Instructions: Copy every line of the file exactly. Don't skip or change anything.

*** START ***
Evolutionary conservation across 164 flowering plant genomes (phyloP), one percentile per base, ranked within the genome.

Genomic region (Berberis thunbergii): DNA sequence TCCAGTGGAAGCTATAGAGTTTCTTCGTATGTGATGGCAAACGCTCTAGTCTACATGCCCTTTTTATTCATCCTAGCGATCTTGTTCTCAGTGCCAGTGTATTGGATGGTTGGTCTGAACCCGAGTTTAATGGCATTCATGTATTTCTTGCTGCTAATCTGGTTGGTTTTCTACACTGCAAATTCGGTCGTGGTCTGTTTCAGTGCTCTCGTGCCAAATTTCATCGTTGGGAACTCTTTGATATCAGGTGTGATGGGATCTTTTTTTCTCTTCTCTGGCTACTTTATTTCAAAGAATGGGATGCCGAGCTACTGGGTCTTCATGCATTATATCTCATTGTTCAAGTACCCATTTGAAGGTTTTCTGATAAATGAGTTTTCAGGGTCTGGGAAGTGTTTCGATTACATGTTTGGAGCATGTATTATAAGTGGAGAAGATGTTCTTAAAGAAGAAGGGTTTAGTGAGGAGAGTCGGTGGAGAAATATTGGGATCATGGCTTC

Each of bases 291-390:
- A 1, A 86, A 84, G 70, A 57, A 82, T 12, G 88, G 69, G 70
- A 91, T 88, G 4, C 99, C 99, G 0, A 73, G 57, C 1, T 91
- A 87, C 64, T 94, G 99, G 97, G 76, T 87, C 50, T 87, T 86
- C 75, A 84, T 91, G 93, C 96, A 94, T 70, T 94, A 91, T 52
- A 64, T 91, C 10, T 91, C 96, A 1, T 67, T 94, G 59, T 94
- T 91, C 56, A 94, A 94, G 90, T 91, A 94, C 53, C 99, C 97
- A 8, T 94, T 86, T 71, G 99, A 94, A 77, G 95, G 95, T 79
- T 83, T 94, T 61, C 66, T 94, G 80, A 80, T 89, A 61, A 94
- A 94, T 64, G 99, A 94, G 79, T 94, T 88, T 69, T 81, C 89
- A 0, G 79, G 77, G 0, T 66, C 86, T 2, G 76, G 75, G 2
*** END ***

Evolutionary conservation across 164 flowering plant genomes (phyloP), one percentile per base, ranked within the genome.

Genomic region (Berberis thunbergii): DNA sequence TCCAGTGGAAGCTATAGAGTTTCTTCGTATGTGATGGCAAACGCTCTAGTCTACATGCCCTTTTTATTCATCCTAGCGATCTTGTTCTCAGTGCCAGTGTATTGGATGGTTGGTCTGAACCCGAGTTTAATGGCATTCATGTATTTCTTGCTGCTAATCTGGTTGGTTTTCTACACTGCAAATTCGGTCGTGGTCTGTTTCAGTGCTCTCGTGCCAAATTTCATCGTTGGGAACTCTTTGATATCAGGTGTGATGGGATCTTTTTTTCTCTTCTCTGGCTACTTTATTTCAAAGAATGGGATGCCGAGCTACTGGGTCTTCATGCATTATATCTCATTGTTCAAGTACCCATTTGAAGGTTTTCTGATAAATGAGTTTTCAGGGTCTGGGAAGTGTTTCGATTACATGTTTGGAGCATGTATTATAAGTGGAGAAGATGTTCTTAAAGAAGAAGGGTTTAGTGAGGAGAGTCGGTGGAGAAATATTGGGATCATGGCTTC

Each of bases 291-390:
- A 1, A 86, A 84, G 70, A 57, A 82, T 12, G 88, G 69, G 70
- A 91, T 88, G 4, C 99, C 99, G 0, A 73, G 57, C 1, T 91
- A 87, C 64, T 94, G 99, G 97, G 76, T 87, C 50, T 87, T 86
- C 75, A 84, T 91, G 93, C 96, A 94, T 70, T 94, A 91, T 52
- A 64, T 91, C 10, T 91, C 96, A 1, T 67, T 94, G 59, T 94
- T 91, C 56, A 94, A 94, G 90, T 91, A 94, C 53, C 99, C 97
- A 8, T 94, T 86, T 71, G 99, A 94, A 77, G 95, G 95, T 79
- T 83, T 94, T 61, C 66, T 94, G 80, A 80, T 89, A 61, A 94
- A 94, T 64, G 99, A 94, G 79, T 94, T 88, T 69, T 81, C 89
- A 0, G 79, G 77, G 0, T 66, C 86, T 2, G 76, G 75, G 2